Shape of new general election boundaries if the Constituency Commission opt for a 156-seat Dail (updated based on definitive Census 2011 figures)

Adrian Kavanagh, 30th March 2012

A new Constituency Commission report on election boundaries (for general and European elections) is likely to be published in the coming weeks after the publication of final/definitive population statistics for Census 2011 by the Central Statistics Office yesterday. This post will consider what might happen our current constituency configurations if a 156 seat tally was agreed on for the next Dail.

While the Commission has a range of options to choose from between 153 and 160 in terms of seat numbers for the next Dail, the likelihood is they may opt for a seat tally towards the upper range of this as continued population growth may require seat tallies to be constantly changing if they opt for a seat tally at the lower end of this scale. Indeed, if the rate of population growth between the recent census and the next one in 2016 proved to be identical to that between Census 2006 and Census 2011 this would result in a population level of 4,965,286. Such a population level would mean that the smallest number of Dail seats that the next Commission would be able to opt for would be 166, the level of seats at present in Dail Eireann.

The scenario of the Commission opting to go for a seat number towards the upper end of the range of options available to them has been considered in previous posts, so this post will instead consider what might happen if the Commission were to opt for a number towards the the lower end of this scale, in this case a 156 seats number.

As noted earlier, the key thing that the Commission will be watching for in this review are  those constituencies whose population per TD ratios fall outside the 5% variance limit – that is, whose population per TD ratios are either more than 5% above, or below, the state average for this seat number (in the case of a 156-seat Dail, the state average would be 29,412 people per TD). In these cases, the Commission must consider whether they need to make changes to the boundaries/seat numbers for these constituencies. On past precedents, they may opt not to make changes if the level of variance is not much higher than this 5% limit (as happened in the case of Cavan Monaghan in both the 2004 and 2007 revisions) but they must make changes if the level of variance exceeds 7.89% – the maximum level of variance permitted by past commissions (Mayo East in the 1983 revisions).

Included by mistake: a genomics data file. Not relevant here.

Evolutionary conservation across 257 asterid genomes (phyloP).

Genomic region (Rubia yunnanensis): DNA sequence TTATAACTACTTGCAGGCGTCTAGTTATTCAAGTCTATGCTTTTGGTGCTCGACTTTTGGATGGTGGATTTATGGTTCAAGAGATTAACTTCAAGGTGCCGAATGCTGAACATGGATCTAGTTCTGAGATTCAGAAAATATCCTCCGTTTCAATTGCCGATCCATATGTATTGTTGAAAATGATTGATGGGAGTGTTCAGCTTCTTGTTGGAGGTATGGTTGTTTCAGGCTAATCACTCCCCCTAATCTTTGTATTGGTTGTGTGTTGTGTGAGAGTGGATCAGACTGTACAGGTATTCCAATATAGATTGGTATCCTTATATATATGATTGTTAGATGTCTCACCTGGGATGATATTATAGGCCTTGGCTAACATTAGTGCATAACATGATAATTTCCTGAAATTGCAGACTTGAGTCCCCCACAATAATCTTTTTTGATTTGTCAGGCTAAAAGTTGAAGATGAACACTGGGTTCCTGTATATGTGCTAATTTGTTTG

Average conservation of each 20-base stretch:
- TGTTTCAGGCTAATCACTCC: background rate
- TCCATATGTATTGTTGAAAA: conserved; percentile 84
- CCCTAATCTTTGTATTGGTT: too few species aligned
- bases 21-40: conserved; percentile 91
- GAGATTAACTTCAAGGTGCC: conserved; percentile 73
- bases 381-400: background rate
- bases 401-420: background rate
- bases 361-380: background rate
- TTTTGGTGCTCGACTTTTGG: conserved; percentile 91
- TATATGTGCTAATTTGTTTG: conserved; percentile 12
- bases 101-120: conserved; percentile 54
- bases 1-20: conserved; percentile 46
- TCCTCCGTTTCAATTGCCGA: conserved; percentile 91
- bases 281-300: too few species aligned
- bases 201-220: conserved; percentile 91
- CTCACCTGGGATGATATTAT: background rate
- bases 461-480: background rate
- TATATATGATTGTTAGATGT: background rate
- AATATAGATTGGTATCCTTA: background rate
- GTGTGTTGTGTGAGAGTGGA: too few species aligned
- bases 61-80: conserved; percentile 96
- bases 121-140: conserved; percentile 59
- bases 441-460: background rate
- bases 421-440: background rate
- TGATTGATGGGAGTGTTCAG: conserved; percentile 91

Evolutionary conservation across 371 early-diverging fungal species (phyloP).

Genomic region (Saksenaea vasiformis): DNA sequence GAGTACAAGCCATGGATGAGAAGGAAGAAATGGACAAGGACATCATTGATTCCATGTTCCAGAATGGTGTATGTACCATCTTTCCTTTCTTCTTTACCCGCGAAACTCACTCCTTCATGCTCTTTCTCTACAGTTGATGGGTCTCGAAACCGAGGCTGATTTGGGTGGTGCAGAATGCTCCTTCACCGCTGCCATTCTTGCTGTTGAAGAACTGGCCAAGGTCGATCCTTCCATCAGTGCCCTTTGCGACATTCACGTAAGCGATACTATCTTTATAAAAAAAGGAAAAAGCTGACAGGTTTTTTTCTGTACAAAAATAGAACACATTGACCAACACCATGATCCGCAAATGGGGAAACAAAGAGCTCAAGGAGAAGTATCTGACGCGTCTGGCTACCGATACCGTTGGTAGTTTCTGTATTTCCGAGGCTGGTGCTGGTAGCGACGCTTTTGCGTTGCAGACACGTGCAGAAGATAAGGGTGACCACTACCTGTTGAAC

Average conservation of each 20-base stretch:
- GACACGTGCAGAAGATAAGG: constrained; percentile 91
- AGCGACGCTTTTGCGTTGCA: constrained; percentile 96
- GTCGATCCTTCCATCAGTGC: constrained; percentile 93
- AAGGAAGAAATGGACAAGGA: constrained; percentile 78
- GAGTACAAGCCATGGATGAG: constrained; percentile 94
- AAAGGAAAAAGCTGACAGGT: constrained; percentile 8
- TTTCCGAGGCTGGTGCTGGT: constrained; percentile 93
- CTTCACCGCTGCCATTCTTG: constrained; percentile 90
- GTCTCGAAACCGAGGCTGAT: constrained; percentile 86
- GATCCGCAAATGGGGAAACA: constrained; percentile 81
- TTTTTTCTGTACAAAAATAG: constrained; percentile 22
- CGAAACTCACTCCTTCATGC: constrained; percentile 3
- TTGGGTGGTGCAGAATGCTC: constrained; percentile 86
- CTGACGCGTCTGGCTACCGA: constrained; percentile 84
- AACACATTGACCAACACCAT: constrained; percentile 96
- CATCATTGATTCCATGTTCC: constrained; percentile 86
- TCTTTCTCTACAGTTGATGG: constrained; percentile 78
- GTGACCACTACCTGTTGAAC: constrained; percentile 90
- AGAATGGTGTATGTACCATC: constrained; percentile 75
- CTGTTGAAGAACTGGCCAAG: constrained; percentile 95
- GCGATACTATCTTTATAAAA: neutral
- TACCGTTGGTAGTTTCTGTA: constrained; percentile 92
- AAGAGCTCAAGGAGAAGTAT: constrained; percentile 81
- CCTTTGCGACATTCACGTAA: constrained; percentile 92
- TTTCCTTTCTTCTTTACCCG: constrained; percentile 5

So what might happen to our current constituencies in the light of the decision to reduce the number of Dail seats and the population changes outlined in the definitive 2011 Census population by area figures, if the Commission were to opt for a 156-seat Dail?

Carlow-Kilkenny – The Carlow-Kilkenny population is fine for this constituency to remain as a 5-seater with its present constituency boundaries (population per TD ratio is just 1.0% lower than the state average) in a 156-seat context, but the population is not too large to prevent the return of the Hacketstown area and allow for a five seat constituency comprising of the total area of both counties (which would have a population per TD ratio that would be 2.0% higher than the state average). Ultimately the decision on whether Hacketstown returns to Carlow-Kilkenny or not would be largely shaped by what happens with Wicklow rather than the population levels in this constituency, as will be discussed below.

Cavan-Monaghan – The population per TD ratio for Cavan-Monaghan would be 9.1% lower than the state average and the Commission hence would not have the option to keep constituency boundaries as they are. If the Commission are looking for extra territory to bolster a new four-seat Leitrim and Sligo constituency they may well look for this in west Cavan, resulting in a smaller 4-seat Cavan-Monaghan constituency. To maintain 5 seats in Cavan-Monaghan the Commission would need to transfer territory equivalent to a population of over 6,000 (probably from Leitrim) but this would seem hard to justify.

Clare – The population per TD ratio for Clare as a 4-seat constituency in a 156-seat context falls just outside the 5% variance limits (5.4% below the state average) if the current boundaries (excluding the Ballyglass ED) are used, or just below the state average (0.4% below) if the Commission decides to base the constituency boundary on the county boundaries of Clare – either option would be acceptable. However, even with the return of the West Limerick area from Kerry North, the Clare territory in the Limerick City constituency would still be needed to maintain a 4-seat and 3-seat boundary configuration within Limerick, so the Commission would be likely to make no changes here.

With a population  for Cork that is equivalent to 17.6 TDs based on the 2011 figures, one of the Cork constituencies will be losing a seat and Cork South Central and Cork North-Central would appear to be the most vulnerable constituencies.

Cork East – The population per TD average for Cork East is 2.8% below the state average with a 156-seat context and there would be no need to change the constituency boundaries on the basis of these population levels, meaning that Cork East will remain as a 4-seater with its present election boundaries unless boundaries changes dictated by more radical changes being made to all of the Cork constituency boundaries.